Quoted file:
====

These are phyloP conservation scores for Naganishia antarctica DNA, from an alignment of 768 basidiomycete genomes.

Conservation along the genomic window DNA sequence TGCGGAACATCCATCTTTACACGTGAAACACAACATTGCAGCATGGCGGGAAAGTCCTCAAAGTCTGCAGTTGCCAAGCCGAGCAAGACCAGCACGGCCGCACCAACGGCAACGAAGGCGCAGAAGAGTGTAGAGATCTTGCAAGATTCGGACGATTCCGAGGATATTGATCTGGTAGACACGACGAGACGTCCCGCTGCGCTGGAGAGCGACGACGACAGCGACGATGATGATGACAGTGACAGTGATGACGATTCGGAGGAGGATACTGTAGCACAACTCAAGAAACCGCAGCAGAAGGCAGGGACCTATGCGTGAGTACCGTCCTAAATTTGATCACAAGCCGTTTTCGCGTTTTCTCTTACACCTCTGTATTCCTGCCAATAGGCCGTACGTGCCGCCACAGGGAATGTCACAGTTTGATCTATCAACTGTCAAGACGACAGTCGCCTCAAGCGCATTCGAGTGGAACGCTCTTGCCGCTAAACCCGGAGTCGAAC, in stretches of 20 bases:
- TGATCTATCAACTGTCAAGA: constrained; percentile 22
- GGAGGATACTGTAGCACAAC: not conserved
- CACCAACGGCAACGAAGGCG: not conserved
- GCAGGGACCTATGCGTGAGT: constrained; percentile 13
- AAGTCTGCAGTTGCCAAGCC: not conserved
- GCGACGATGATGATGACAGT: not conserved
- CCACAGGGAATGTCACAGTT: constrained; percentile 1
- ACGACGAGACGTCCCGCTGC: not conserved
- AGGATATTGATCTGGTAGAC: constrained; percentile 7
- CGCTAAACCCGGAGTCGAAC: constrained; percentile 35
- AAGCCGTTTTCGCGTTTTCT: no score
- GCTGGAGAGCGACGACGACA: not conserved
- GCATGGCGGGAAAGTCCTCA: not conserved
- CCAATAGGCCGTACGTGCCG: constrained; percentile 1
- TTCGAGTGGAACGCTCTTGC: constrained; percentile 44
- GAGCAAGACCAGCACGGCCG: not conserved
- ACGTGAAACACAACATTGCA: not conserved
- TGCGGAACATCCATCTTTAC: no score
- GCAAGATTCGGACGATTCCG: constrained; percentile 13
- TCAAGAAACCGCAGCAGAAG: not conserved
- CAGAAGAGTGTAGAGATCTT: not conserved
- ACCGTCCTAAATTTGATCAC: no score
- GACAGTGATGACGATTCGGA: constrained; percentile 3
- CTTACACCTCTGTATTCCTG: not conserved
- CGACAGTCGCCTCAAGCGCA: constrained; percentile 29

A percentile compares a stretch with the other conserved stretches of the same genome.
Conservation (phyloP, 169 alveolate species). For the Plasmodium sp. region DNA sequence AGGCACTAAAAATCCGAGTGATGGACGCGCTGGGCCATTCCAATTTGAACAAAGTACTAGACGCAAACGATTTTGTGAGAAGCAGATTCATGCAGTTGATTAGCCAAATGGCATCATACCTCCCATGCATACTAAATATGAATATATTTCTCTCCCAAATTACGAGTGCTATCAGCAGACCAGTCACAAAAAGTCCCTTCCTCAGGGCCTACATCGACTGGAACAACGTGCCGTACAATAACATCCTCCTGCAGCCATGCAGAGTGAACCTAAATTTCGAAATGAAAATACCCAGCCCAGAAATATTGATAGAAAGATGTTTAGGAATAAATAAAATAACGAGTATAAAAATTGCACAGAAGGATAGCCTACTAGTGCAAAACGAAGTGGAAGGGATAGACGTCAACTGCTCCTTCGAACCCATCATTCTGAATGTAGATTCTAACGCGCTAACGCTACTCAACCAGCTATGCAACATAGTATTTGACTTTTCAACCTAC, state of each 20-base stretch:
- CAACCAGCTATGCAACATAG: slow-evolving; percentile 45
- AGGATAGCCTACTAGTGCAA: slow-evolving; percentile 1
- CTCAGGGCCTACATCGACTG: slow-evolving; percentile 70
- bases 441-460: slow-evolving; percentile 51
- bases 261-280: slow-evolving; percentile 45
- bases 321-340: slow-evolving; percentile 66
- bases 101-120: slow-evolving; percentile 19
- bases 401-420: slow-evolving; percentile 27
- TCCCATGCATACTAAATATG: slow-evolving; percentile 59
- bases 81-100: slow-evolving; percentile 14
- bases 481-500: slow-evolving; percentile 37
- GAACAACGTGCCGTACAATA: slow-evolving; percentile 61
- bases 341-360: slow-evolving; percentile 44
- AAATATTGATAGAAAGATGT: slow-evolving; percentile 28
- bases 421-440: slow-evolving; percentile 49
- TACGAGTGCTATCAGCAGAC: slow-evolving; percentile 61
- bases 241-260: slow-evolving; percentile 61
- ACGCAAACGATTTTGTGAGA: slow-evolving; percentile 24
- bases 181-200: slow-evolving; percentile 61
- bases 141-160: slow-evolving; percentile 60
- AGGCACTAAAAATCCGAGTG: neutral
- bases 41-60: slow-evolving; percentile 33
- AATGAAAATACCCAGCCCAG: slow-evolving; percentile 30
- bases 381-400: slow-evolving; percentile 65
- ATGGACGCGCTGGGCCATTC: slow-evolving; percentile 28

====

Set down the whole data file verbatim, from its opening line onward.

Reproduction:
These are phyloP conservation scores for Naganishia antarctica DNA, from an alignment of 768 basidiomycete genomes.

Conservation along the genomic window DNA sequence TGCGGAACATCCATCTTTACACGTGAAACACAACATTGCAGCATGGCGGGAAAGTCCTCAAAGTCTGCAGTTGCCAAGCCGAGCAAGACCAGCACGGCCGCACCAACGGCAACGAAGGCGCAGAAGAGTGTAGAGATCTTGCAAGATTCGGACGATTCCGAGGATATTGATCTGGTAGACACGACGAGACGTCCCGCTGCGCTGGAGAGCGACGACGACAGCGACGATGATGATGACAGTGACAGTGATGACGATTCGGAGGAGGATACTGTAGCACAACTCAAGAAACCGCAGCAGAAGGCAGGGACCTATGCGTGAGTACCGTCCTAAATTTGATCACAAGCCGTTTTCGCGTTTTCTCTTACACCTCTGTATTCCTGCCAATAGGCCGTACGTGCCGCCACAGGGAATGTCACAGTTTGATCTATCAACTGTCAAGACGACAGTCGCCTCAAGCGCATTCGAGTGGAACGCTCTTGCCGCTAAACCCGGAGTCGAAC, in stretches of 20 bases:
- TGATCTATCAACTGTCAAGA: constrained; percentile 22
- GGAGGATACTGTAGCACAAC: not conserved
- CACCAACGGCAACGAAGGCG: not conserved
- GCAGGGACCTATGCGTGAGT: constrained; percentile 13
- AAGTCTGCAGTTGCCAAGCC: not conserved
- GCGACGATGATGATGACAGT: not conserved
- CCACAGGGAATGTCACAGTT: constrained; percentile 1
- ACGACGAGACGTCCCGCTGC: not conserved
- AGGATATTGATCTGGTAGAC: constrained; percentile 7
- CGCTAAACCCGGAGTCGAAC: constrained; percentile 35
- AAGCCGTTTTCGCGTTTTCT: no score
- GCTGGAGAGCGACGACGACA: not conserved
- GCATGGCGGGAAAGTCCTCA: not conserved
- CCAATAGGCCGTACGTGCCG: constrained; percentile 1
- TTCGAGTGGAACGCTCTTGC: constrained; percentile 44
- GAGCAAGACCAGCACGGCCG: not conserved
- ACGTGAAACACAACATTGCA: not conserved
- TGCGGAACATCCATCTTTAC: no score
- GCAAGATTCGGACGATTCCG: constrained; percentile 13
- TCAAGAAACCGCAGCAGAAG: not conserved
- CAGAAGAGTGTAGAGATCTT: not conserved
- ACCGTCCTAAATTTGATCAC: no score
- GACAGTGATGACGATTCGGA: constrained; percentile 3
- CTTACACCTCTGTATTCCTG: not conserved
- CGACAGTCGCCTCAAGCGCA: constrained; percentile 29

A percentile compares a stretch with the other conserved stretches of the same genome.
Conservation (phyloP, 169 alveolate species). For the Plasmodium sp. region DNA sequence AGGCACTAAAAATCCGAGTGATGGACGCGCTGGGCCATTCCAATTTGAACAAAGTACTAGACGCAAACGATTTTGTGAGAAGCAGATTCATGCAGTTGATTAGCCAAATGGCATCATACCTCCCATGCATACTAAATATGAATATATTTCTCTCCCAAATTACGAGTGCTATCAGCAGACCAGTCACAAAAAGTCCCTTCCTCAGGGCCTACATCGACTGGAACAACGTGCCGTACAATAACATCCTCCTGCAGCCATGCAGAGTGAACCTAAATTTCGAAATGAAAATACCCAGCCCAGAAATATTGATAGAAAGATGTTTAGGAATAAATAAAATAACGAGTATAAAAATTGCACAGAAGGATAGCCTACTAGTGCAAAACGAAGTGGAAGGGATAGACGTCAACTGCTCCTTCGAACCCATCATTCTGAATGTAGATTCTAACGCGCTAACGCTACTCAACCAGCTATGCAACATAGTATTTGACTTTTCAACCTAC, state of each 20-base stretch:
- CAACCAGCTATGCAACATAG: slow-evolving; percentile 45
- AGGATAGCCTACTAGTGCAA: slow-evolving; percentile 1
- CTCAGGGCCTACATCGACTG: slow-evolving; percentile 70
- bases 441-460: slow-evolving; percentile 51
- bases 261-280: slow-evolving; percentile 45
- bases 321-340: slow-evolving; percentile 66
- bases 101-120: slow-evolving; percentile 19
- bases 401-420: slow-evolving; percentile 27
- TCCCATGCATACTAAATATG: slow-evolving; percentile 59
- bases 81-100: slow-evolving; percentile 14
- bases 481-500: slow-evolving; percentile 37
- GAACAACGTGCCGTACAATA: slow-evolving; percentile 61
- bases 341-360: slow-evolving; percentile 44
- AAATATTGATAGAAAGATGT: slow-evolving; percentile 28
- bases 421-440: slow-evolving; percentile 49
- TACGAGTGCTATCAGCAGAC: slow-evolving; percentile 61
- bases 241-260: slow-evolving; percentile 61
- ACGCAAACGATTTTGTGAGA: slow-evolving; percentile 24
- bases 181-200: slow-evolving; percentile 61
- bases 141-160: slow-evolving; percentile 60
- AGGCACTAAAAATCCGAGTG: neutral
- bases 41-60: slow-evolving; percentile 33
- AATGAAAATACCCAGCCCAG: slow-evolving; percentile 30
- bases 381-400: slow-evolving; percentile 65
- ATGGACGCGCTGGGCCATTC: slow-evolving; percentile 28